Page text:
Async in [no_std] - .await blocking?! and why?

Hi there,

I'm dealing with async/await in a [no_std] environment which runs quite smooth so far. I've implemented my own Runtime to drive Futures to completion.

I have seen this post: saying that .await is blocking/waiting for the thing it is used on to finish.

In my current environment (Raspberry Pi) I'm utilizing 4 cores each one running a single "thread". So the Runtime is using all 4 cores and who ever is free picks up the next Future/Task that need to be driven to completion. The thing is, that if .await is really blocking the current "thread" with some kind of loop this could quite easy lead to a dead lock situation where nothing is able to run to completion ?

So the question would be: If .await is blocking, why it is designed like this? Please excuse my ignorance as my current understanding would be that any async function will be translated into a Future by the compiler. On this Future the poll function will be called, given a context and as part of this a Waker that could be signaled once the Future is able to make progress. So in case the Future is returning Poll::Pending it requires to be "re-visited" by the runtime once it got woken.

When writing async functions there is deed no way to access the waker or register it as there is no way to return Poll::Pending from an async function as such - as can be seen in the following simple async function:

async fn simple() -> u32 {

This will always immediately return Poll::Ready(120) and will never require to be woken.
However, typically (as far as I understand), more complex async functions will await a "hand written" Future that can return Poll::Pending and require to be woken. Therefore I'd assume that the context and the contained waker from Future generated from the compiler for the async function will passed forward to the poll function of the handwritten Future as it is contained in the function body of the async function. This from my point of view should allow to propagate the Poll::Pending to the generated Future and therefore could allow to be re-visited once woken ?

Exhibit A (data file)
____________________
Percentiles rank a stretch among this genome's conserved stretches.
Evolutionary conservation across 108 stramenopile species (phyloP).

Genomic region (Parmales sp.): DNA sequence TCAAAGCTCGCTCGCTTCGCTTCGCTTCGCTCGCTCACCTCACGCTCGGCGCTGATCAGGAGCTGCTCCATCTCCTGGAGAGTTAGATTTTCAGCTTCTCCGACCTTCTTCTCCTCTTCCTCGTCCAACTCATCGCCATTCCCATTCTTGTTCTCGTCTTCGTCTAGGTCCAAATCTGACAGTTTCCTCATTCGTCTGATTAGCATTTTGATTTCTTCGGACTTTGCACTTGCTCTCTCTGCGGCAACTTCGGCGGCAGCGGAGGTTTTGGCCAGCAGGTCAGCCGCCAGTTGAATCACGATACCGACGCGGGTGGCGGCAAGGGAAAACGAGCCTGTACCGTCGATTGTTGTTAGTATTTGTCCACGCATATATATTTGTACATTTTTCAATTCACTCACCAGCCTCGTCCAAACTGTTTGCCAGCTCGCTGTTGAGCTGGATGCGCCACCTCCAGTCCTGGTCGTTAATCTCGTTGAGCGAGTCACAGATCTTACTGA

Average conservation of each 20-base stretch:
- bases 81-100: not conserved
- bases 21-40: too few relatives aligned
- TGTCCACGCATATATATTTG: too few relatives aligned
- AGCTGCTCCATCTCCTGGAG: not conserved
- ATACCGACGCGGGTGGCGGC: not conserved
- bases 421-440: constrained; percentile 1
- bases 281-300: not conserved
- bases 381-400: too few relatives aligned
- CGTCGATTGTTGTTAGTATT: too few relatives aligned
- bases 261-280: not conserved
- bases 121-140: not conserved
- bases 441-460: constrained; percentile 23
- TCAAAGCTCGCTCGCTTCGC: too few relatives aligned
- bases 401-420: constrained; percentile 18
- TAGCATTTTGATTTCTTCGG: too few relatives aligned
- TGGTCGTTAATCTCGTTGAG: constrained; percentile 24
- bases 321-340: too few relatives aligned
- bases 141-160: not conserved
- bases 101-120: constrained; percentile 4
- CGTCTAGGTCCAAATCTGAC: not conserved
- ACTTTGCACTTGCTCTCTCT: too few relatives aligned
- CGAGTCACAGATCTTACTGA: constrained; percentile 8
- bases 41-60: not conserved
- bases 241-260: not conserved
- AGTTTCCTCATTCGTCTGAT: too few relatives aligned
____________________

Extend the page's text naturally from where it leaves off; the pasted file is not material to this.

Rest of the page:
Is my understanding here more or less correct? If so, what could be the reason that .await is actually blocking? Would there be a way to circumvent the blocking nature of .await using combinators like .then on the Futures instead of using async functions to wrap them (properly for a more convinient API) ?

Thanks in advance for sharing your knowledge and experience with this...

While the OS threads are "blocking", underlying physical CPU cores are not blocked but executes other threads and "wake" the blocked thread again when the blocking condition is resolved by some event.

Similarly, while the async tasks are "blocking", underlying OS threads are not blocked but executes other tasks and "wake" the blocked task again when the blocking condition is resolved by some event.

Details are vary e.g.) syscall/userspace, preemptive/corporative etc, but they do similar jobs in high level.

Hi thanks for this first glimbs. However, I'm not running any OS in my scenario, or lets say a custom bare-metal OS that does not have any threads. So each core is executing the async runtime directly - I thought [no_std] was indicating this :blush:

This would be interpreted by me that even if the .await is implemented as a loop on a statemachine the OS might decide to put the thread running this loop aside and pick up another thread?

From the perspective of the runtime, await is not blocking. If the code of the task is "blocked" on an await, that task will just immediately return Pending when polled.

await is only blocking from the perspective of the surrounding code, i.e. the code following the await will not be executed until the awaited future resolves. That's ensured by the poll implementation provided by the compiler for that async function or block.

.await does not block the thread. It will make the future it is used in wait for the thing that is awaited, but the thread is not blocked, and the runtime is able to schedule other things while the future is waiting at the .await.

Using .then and friends is equivalent to using .await.

Your confusion likely stems from people using "blocking" to mean "it waits for the thing to complete".

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